Writing Client Conceptualizations

Client conceptualizations are important tools for counselors as they enable them to understand and empathize with clients, while also providing treatment guidance

Writing Individual Client Conceptualizations

A client conceptualization is a written description that synthesizes:

  1. Presenting Concern
    1. The reason or reasons the client(s) sought treatment.
  2. Client Culture
    1. Age
    2. Ethnicity
    3. Sexual orientation
    4. Gender identity and biological sex
    5. Career
    6. Ability
    7. Spirituality
    8. Economic class
    9. Attachment & relational patterns
    10. Self-Awareness
    11. Values, biases, and beliefs
    12. Language(s) spoken
    13. Experiences with trauma & abuse
    14. Strengths
    15. Family culture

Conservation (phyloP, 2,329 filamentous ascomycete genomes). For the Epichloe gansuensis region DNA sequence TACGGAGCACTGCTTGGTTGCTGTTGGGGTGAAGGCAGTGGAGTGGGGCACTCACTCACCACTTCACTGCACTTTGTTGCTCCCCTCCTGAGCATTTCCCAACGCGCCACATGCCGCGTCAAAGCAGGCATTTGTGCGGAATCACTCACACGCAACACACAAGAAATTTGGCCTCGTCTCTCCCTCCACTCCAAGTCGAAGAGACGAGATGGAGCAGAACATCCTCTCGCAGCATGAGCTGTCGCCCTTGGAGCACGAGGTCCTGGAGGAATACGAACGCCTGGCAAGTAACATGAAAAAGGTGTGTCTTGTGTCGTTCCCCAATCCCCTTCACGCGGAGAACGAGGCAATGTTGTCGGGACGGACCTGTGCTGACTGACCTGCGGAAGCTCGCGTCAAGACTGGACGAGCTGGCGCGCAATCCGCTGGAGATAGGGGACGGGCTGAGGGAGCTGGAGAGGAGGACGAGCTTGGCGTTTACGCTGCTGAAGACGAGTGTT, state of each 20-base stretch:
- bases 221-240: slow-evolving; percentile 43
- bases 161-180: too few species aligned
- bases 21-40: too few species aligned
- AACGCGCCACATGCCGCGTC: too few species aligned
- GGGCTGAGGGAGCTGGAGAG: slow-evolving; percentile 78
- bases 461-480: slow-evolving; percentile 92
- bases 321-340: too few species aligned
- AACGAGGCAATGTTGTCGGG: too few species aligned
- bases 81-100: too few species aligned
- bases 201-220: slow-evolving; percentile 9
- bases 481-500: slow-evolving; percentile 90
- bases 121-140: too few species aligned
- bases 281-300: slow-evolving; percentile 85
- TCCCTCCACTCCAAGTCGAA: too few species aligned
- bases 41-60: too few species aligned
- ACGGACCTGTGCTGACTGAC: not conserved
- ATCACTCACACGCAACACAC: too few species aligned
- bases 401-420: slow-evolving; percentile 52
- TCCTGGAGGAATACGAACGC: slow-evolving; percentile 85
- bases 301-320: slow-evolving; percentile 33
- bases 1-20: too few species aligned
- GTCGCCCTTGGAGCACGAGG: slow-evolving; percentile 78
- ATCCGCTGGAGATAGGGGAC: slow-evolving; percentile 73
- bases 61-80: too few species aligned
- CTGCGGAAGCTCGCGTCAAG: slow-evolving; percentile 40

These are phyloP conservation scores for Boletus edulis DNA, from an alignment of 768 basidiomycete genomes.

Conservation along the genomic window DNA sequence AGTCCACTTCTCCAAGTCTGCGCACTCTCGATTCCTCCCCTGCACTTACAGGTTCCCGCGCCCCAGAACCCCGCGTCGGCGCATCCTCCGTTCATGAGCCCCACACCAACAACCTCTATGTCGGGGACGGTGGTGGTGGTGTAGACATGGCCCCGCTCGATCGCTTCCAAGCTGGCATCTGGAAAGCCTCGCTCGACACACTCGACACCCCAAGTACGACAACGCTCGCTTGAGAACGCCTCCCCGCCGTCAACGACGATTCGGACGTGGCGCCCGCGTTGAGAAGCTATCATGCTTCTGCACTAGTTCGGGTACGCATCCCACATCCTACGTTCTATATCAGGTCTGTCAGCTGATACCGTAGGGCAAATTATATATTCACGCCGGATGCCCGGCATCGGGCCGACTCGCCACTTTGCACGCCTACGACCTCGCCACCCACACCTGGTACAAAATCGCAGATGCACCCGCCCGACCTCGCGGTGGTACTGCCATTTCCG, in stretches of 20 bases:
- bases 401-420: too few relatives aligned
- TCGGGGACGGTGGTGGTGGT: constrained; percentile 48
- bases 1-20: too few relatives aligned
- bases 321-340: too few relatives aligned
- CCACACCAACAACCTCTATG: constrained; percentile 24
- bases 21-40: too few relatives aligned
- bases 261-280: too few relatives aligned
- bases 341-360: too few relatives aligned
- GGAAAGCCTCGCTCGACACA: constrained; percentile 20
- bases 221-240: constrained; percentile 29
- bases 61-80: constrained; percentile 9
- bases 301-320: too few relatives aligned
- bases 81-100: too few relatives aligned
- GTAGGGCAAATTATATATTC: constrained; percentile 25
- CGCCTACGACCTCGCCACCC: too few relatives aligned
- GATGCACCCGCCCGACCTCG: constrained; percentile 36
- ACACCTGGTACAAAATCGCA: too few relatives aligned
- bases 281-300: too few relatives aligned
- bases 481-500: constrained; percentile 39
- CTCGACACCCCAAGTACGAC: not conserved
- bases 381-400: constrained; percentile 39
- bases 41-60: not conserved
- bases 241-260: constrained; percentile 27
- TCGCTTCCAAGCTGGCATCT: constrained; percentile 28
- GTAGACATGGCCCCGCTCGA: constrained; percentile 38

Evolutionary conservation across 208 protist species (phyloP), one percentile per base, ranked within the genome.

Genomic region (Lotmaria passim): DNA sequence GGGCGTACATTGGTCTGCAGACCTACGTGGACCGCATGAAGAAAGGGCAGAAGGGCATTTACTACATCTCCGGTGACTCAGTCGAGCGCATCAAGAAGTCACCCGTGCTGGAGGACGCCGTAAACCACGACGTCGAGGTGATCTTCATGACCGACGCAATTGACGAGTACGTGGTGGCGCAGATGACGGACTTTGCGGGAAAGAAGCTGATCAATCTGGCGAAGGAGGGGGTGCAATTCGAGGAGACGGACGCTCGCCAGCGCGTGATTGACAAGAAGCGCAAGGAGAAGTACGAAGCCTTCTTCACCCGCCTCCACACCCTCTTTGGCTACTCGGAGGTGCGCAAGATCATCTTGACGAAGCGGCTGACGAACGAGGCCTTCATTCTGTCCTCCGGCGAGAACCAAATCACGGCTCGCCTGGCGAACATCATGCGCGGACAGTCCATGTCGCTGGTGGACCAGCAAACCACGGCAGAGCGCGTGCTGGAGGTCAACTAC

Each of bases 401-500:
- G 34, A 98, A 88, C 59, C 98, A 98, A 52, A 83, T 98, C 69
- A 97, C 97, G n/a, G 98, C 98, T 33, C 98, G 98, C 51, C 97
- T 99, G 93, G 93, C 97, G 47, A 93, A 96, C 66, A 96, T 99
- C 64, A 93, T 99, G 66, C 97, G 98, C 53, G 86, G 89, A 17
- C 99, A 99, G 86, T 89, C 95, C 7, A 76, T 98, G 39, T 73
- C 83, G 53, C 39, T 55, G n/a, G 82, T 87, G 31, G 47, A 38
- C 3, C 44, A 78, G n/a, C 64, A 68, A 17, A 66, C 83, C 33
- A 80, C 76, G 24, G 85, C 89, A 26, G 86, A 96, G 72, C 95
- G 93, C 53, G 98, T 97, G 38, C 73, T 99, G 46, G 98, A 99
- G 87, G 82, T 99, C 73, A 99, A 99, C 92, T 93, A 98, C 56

16. Boundaries
    17. Developmental life stage
    18. Community resources
    19. Geographic location
  3. History
    1. When did the presenting concern emerge?
    2. What was happening in the client's life when the presenting concern emerged?
  4. Assessments
    1. What assessments (formal & informal) were used?
    2. What were the results of the assessments?
  5. Diagnosis
    1. Congruent with the presenting concern, culturally sensitive, supported by assessment results.
  6. Contextual Conceptualization
    1. Explicitly linking presenting concern, culture, history, assessments and diagnosis.
  7. Theoretical Foundation
    1. Select a theory or theories
    2. Discuss how the theory or theories that you are using to conceptualize would view the cause of the client's presenting concern.
  8. Treatment Plan
    1. Use SMART (specific, measurable, agreed upon, realistic, time-limited) goals.
    2. The treatment goals should be congruent with the presenting concern, contextual conceptualization, and theoretical foundation.